Prostaglandins and bone: physiology and pathophysiology

Osteoarthritis Cartilage. 1999 Jul;7(4):419-21. doi: 10.1053/joca.1998.0230.


Prostaglandins (PGs) are potent stimulators of bone formation and resorption and are produced by bone cells. PGs also have inhibitory effects on fully differentiated osteoblasts and osteoclasts. This complex, multifunctional regulation is probably mediated by different PG receptors. Endogenous PGs in bone are produced largely by induction of COX-2, which is highly regulated by hormones and local factors. The development of specific agonists and antagonists for PG receptors and for COX-2 should allow us to define the physiologic and pathophysiologic roles of PGs more precisely and develop new therapeutic approaches to metabolic and inflammatory disorders of the skeleton.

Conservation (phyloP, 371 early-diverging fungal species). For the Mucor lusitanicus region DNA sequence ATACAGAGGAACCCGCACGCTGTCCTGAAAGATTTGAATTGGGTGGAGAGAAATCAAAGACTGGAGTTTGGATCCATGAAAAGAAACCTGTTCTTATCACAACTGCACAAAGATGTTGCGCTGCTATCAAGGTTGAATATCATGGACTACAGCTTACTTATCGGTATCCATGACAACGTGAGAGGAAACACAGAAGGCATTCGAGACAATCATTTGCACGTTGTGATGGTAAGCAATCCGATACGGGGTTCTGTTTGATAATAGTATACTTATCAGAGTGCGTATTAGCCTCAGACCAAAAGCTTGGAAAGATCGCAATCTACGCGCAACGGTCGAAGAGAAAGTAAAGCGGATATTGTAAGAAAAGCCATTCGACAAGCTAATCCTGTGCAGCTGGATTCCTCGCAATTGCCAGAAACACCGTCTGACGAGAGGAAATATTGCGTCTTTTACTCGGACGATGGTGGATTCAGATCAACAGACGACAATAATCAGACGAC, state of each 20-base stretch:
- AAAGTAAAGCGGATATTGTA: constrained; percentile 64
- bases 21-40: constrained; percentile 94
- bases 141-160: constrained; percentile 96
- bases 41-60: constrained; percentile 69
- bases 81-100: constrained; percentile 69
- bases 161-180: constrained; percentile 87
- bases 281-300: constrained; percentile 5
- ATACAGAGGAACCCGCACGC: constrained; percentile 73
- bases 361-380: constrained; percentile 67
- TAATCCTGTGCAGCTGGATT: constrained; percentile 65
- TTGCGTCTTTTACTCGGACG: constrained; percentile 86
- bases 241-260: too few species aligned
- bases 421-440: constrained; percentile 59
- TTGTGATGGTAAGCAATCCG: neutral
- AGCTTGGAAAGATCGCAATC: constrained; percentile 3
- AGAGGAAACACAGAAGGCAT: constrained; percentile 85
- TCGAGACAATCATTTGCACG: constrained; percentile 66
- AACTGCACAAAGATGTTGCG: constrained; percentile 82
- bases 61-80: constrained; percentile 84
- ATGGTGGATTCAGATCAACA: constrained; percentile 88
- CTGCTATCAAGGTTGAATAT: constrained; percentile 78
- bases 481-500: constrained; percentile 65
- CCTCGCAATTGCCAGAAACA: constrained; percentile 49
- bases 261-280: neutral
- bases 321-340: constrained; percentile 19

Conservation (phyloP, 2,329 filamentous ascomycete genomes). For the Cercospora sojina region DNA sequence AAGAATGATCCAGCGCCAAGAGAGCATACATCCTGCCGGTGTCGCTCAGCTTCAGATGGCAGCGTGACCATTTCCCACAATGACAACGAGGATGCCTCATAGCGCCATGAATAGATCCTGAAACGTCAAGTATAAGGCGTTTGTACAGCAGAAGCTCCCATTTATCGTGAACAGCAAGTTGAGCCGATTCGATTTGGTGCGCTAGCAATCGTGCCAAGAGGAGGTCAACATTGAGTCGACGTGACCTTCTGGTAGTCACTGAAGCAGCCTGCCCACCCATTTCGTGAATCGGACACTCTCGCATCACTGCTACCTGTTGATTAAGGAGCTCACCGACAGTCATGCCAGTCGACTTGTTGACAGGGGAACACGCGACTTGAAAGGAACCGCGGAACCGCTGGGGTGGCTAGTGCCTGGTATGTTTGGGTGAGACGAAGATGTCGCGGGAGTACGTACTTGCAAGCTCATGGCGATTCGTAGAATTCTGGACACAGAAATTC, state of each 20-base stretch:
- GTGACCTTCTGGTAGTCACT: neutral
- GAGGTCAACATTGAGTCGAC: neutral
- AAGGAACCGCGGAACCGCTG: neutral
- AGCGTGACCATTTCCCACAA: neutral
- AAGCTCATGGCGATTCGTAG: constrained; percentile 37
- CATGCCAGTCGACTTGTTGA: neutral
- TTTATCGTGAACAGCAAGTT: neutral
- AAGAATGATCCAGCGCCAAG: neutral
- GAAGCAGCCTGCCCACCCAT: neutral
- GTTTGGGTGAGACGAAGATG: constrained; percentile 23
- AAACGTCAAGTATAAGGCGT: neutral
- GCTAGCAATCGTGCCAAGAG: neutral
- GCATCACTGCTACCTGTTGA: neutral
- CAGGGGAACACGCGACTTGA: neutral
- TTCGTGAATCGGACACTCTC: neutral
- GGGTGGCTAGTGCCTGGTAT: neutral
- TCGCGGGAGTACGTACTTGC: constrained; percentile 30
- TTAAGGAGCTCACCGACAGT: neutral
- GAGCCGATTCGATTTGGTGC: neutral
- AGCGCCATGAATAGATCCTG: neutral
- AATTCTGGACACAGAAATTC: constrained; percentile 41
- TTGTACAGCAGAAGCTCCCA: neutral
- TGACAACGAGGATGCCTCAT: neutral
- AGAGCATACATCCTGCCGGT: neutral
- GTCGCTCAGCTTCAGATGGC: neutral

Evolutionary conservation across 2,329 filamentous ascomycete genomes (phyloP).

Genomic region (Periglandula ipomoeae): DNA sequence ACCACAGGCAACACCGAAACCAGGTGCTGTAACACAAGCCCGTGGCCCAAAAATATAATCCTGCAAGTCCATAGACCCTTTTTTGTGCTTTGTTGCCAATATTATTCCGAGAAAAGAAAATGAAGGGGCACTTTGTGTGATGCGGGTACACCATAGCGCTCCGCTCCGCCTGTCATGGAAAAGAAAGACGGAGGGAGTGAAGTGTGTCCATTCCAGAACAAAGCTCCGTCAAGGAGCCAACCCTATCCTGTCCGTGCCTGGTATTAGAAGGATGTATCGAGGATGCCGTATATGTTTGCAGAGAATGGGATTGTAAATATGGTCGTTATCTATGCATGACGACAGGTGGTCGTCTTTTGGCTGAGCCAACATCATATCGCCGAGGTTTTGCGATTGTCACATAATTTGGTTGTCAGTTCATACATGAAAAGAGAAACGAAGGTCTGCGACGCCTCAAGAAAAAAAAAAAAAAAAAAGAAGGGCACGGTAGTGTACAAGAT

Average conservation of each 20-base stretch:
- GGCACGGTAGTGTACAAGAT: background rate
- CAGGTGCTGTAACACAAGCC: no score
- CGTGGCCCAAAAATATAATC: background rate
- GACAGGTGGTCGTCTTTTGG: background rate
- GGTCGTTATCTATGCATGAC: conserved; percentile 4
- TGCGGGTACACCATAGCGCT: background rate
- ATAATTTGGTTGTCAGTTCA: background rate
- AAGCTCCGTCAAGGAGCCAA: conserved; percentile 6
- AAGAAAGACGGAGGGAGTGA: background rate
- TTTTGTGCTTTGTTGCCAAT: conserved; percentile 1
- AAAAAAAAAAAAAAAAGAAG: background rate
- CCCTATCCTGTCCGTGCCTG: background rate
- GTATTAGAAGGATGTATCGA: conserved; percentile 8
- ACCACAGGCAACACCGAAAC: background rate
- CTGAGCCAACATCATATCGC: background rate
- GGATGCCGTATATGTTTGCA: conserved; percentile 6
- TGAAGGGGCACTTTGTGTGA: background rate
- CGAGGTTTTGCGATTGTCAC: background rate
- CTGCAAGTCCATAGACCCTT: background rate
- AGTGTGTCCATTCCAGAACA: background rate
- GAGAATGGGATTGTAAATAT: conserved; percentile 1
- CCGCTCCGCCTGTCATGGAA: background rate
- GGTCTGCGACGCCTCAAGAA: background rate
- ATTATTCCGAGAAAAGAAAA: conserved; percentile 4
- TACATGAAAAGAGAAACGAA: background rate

Publication types

  • Review

MeSH terms

  • Bone Diseases / etiology*
  • Bone Diseases / physiopathology
  • Bone Resorption
  • Humans
  • Prostaglandins / physiology*


  • Prostaglandins